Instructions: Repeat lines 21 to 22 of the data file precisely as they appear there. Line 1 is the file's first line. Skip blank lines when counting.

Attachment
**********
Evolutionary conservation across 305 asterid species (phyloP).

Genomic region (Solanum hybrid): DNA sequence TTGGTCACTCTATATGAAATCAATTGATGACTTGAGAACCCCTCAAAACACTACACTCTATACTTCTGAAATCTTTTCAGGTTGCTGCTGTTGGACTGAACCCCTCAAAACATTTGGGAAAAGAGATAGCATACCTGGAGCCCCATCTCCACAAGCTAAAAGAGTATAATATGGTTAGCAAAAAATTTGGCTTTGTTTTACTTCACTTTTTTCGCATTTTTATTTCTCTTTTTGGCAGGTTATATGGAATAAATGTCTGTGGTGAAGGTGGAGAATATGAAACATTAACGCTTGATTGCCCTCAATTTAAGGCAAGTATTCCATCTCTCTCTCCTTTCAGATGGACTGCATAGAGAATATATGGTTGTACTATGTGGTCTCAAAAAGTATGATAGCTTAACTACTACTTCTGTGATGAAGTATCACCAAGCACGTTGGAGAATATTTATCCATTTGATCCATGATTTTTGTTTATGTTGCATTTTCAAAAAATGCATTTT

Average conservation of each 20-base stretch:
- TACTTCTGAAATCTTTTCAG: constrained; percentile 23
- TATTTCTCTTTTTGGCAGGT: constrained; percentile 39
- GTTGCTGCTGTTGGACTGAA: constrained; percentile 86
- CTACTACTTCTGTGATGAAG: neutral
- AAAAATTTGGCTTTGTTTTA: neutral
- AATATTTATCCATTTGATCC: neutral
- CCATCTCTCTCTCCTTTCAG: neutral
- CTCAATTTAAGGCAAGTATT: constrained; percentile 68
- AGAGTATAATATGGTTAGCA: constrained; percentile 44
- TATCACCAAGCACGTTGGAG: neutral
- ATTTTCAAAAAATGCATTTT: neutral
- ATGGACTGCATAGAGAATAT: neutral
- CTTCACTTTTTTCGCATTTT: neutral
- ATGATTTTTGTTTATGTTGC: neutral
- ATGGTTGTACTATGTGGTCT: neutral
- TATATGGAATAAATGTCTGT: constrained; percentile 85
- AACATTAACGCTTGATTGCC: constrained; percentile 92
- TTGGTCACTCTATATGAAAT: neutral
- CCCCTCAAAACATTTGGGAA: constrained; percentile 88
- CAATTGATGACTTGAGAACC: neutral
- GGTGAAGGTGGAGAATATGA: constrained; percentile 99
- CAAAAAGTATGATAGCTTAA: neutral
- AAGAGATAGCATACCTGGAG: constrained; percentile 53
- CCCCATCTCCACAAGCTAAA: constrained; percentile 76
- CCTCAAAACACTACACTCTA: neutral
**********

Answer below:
- TTGGTCACTCTATATGAAAT: neutral
- CCCCTCAAAACATTTGGGAA: constrained; percentile 88